I am working with a glacier and I want to get the Hypsometric curve of the elevation difference between two time periods. I divided the mask of the glacier by the contour lines (each 50 m) and now I want to extract the information of the raster with the elevation difference for each area that is between the contour lines.

My idea was by taking each one of the +100 polygons that are in the mask and exctracting the raster by each on of them, and then getting the statistic, but that seems like a very long step, and I have 24 more glaciers to analyse.

Does any one know a better way to do this using QGIS? Or also with R, but I am not so good in that last one.

I put an image with reference and with a part of the raster that was extracted. enter image description here

1 Answer 1

  1. Create a difference layer with the Raster Calculator, to get the difference in glacier heights over time, ie. Raster2 - Raster1. This will create a new raster layer

  2. Use Zonal Statistics on the new layer to compute the mean difference within each polygon.

Let us know if you get stuck.

  • Hello, yes, the first step is the DEM I am using, and I want to know how much was the elevation difference in each elevation. I used the Zonal Statistic and it worked! I must select every object before and make the analyses then. Now is more easy, even though I still have to pass by hand the superior and inferior elevation given by the contour line of each area to make the hypsometric curve, but this is a great advance. Thank you! Apr 23, 2021 at 4:51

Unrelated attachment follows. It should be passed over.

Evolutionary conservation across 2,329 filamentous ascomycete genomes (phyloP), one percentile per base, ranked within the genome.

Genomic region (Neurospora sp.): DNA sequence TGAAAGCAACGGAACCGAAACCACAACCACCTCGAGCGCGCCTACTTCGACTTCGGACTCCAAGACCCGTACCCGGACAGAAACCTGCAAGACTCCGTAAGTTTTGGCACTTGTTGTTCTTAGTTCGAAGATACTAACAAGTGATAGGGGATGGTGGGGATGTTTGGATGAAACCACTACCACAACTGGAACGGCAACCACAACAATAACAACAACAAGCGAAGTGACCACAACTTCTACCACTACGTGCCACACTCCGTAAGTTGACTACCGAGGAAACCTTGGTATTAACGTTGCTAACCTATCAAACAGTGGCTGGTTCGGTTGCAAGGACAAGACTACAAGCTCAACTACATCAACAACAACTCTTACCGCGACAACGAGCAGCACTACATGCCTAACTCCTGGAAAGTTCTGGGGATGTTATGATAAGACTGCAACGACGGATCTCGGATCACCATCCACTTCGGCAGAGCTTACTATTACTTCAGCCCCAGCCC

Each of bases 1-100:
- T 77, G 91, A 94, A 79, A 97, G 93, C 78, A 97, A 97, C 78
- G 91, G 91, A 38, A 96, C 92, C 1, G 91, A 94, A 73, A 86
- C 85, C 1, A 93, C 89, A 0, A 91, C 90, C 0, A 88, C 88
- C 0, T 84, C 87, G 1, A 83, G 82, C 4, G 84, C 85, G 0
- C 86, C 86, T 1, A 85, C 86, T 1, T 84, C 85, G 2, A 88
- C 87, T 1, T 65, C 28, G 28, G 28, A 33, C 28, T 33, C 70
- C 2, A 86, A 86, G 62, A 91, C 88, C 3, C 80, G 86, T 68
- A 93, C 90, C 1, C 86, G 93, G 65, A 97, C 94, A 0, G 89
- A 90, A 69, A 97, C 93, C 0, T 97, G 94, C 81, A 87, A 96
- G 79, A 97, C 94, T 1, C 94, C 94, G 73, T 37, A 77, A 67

• If your contour data are in different layers, then merge them to a single layer first. That will save a lot of time. Calculate the difference between rasters, then run zonal statistics using a single merged polygon layer and a single difference raster.
    – wingnut
    Apr 23, 2021 at 5:12
  • Yes, you are right, I just tried that but the contour lines dont have the same geometry than the polygons with the areas. But I tried other thing that worked. I made the same that I did with the raster of the elevation difference (-5 m -10 m -15 m...), but now with the raster with the real elevations (2500 m 2550 m 2600 m). So the zonal statistic gave me the minimum and maximum of each area, from which I can deduce between which elevation it is the area and the media of elevation difference that was calculated before. Thank you so much for the help, and greetings from Chile! :) Apr 23, 2021 at 5:42

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